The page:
The communist experiment for the desegregation of Roma population vs. the democratic attempt to apply segregation within the European Union
I wrote the article you are now reading in 2005, but I never published it because I believed that the problem with the housing policy for the Roma was on its way to a solution. I now allow myself to expand this article because I believe this is no longer a problem of Bulgaria only. This is a common European problem and we found out much to our surprise that the European models are caravans, special parking lots, solutions on wheels, solutions of a temporary nature that the Roma have invented long ago: “JELEM, JELEM – LUNGONE DROMENDE.”
In the 70’s and 80’s the communist government used to move the Roma from the segregated communities of Fakulteta, Filipovtsi, Hristo Botev and other quarters to apartments on the lowest floors in the new ‘modern’ apartment blocks in the then ‘modern’ housing complexes. This process was called “Housing policy addressing minorities”. By unspoken order of the people’s municipal councils the Roma were forbidden to build massive and solid structures to satisfy their housing needs. This was regulated by the Territorial and Urban Planning Act (TUPA) where it was generally stated that that all existing buildings on unregulated terrain are considered temporary and are limited to 60 square meters of constructed area. This was aimed only at the minorities as they were the ones occupying chiefly unregulated by TUPA terrains and small buildings which the state had no desire to legalize and consequently to invest in infrastructure and social work for them. The policy of the state and party management back then was for the authorities to assess and resolve the housing needs of the common citizen – they told you where you should live, with whom, on which floor, and on how many square meters. The older Roma still remember the public committees that went through the neighborhood inspecting and compiling long lists in order to put you on the register of people awaiting housing. And in order to move up the line in this register families welcomed the committee as it should – with a box of chocolates for each of the members, an opulent lunch and sometimes, an envelope for the head of the committee, which was full of money. The word corruption did not exist in those times.
10 years after the triumph of democracy
The democracy came. And it came for the Roma too. The democratic municipal councils all cried out as one: ‘Go, Roma, solve your housing problem – build! The state will no longer take care of you. Solve your housing problems as free citizens of a free country.’ A process began that followed the motto: ‘Roma from all quarters, unite!’ The conditions created by the transition to democracy encouraged a large proportion of the Roma living in the large housing complexes in Sofia to sell their apartments and to move back with their family in the quarters where they felt safer and more comfortable. On the other hand the abolishment of residence restrictions allowed a large number of people from around the country to move to Sofia (which by no means is a bad thing). As a result of these processes Roma population in the Fakulteta quarters grew from 20,000 to 30,000 – 35,000 by the year 2000. A growth due not to natural demographic reasons but the result of an attempt at segregation made by the democracy. The law remained unchanged despite the attempts of a large number of Roma organizations to put the ghetto problem on the table and find a democratic solution to it with the aid of the numerous parties so concerned with the living conditions and the well-being of the Roma population.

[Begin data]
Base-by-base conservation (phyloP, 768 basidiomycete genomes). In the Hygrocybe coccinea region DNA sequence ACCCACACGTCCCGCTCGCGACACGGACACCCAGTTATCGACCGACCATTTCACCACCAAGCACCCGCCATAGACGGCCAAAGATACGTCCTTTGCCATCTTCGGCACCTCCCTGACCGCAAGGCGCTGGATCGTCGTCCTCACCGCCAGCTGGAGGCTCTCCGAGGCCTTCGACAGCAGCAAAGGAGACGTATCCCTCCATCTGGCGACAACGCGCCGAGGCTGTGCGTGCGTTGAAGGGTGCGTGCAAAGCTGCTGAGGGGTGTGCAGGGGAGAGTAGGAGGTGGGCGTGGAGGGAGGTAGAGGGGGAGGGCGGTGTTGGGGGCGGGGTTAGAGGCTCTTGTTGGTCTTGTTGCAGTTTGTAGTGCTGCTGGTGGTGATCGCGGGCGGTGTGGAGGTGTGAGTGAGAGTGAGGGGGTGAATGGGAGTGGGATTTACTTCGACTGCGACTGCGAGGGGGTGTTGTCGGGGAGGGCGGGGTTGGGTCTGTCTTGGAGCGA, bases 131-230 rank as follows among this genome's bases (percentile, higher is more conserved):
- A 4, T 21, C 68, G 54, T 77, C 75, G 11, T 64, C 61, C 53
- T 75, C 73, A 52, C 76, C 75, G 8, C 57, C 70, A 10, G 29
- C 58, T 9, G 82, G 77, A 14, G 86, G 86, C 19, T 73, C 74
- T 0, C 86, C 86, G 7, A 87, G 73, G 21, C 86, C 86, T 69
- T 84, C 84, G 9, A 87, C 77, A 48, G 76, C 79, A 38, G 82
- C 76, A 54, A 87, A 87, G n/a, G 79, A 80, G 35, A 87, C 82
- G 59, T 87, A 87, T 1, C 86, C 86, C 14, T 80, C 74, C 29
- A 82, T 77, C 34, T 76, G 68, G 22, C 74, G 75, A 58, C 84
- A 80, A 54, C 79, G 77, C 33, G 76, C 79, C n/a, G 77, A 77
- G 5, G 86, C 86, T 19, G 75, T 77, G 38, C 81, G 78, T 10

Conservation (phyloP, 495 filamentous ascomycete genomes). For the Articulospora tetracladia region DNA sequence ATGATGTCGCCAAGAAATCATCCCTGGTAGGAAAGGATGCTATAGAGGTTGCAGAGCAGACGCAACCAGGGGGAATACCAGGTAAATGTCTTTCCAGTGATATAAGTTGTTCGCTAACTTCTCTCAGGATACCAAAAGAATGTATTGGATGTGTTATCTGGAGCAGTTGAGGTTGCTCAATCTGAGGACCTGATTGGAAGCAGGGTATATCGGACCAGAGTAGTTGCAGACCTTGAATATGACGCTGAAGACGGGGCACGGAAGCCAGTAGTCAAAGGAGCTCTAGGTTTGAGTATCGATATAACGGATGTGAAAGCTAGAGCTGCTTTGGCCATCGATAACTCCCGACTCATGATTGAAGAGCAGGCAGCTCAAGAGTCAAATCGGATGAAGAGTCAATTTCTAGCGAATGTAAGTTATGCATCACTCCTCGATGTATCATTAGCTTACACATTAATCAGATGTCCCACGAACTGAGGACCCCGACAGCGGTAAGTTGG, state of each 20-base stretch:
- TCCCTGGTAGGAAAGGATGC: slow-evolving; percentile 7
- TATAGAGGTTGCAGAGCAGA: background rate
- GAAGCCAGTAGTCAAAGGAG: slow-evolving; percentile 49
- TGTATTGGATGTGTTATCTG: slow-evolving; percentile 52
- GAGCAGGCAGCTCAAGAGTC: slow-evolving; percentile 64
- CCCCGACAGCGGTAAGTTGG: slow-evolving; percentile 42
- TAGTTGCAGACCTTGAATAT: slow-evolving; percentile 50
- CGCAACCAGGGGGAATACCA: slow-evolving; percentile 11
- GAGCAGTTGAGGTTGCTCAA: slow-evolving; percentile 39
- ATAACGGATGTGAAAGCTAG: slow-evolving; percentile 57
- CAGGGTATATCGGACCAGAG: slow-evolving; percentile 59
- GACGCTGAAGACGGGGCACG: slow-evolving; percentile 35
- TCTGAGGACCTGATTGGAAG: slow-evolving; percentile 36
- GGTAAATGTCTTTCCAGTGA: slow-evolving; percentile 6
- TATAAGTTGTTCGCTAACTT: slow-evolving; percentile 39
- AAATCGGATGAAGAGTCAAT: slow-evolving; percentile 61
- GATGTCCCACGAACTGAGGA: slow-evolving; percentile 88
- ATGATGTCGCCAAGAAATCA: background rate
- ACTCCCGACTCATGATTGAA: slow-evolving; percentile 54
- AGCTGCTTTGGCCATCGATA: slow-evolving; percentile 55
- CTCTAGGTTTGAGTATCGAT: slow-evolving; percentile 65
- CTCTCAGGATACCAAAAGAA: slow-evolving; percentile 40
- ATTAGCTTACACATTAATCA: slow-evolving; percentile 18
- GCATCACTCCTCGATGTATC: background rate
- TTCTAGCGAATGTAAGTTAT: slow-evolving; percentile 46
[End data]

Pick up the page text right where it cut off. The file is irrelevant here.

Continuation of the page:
This is how the ghetto phenomenon was born and came to mar larger Bulgarian cities like a sore. New committees were formed and the Roma re-listed as awaiting housing but it was unclear where they would be placed. The difference was that the committee no longer came to your home but the Roma went to the committee. The chocolates were disused as a method of corruption and the only way to receive an apartment was by finding a mediator, handing him an envelope full of money, which he would in turn hand over to the authorized local representative who could issue an order for the person to be accommodated. They were usually placed in a construction workers village or in the former boarding houses for Vietnamese workers, but those were facilities for temporary housing and the occupants were to find a permanent housing solution within three years. So Roma started coming from Kyustendil, Pazardzhik, Samokov and other cities and they got housed. They took advantage of the relatively good social services of Sofia but they were also forced to pay out of their social subsistence to the mediators, because the three years went by and it was already 2003. Every new regional mayor and every new secretary that came, brought with them a whole new contingent.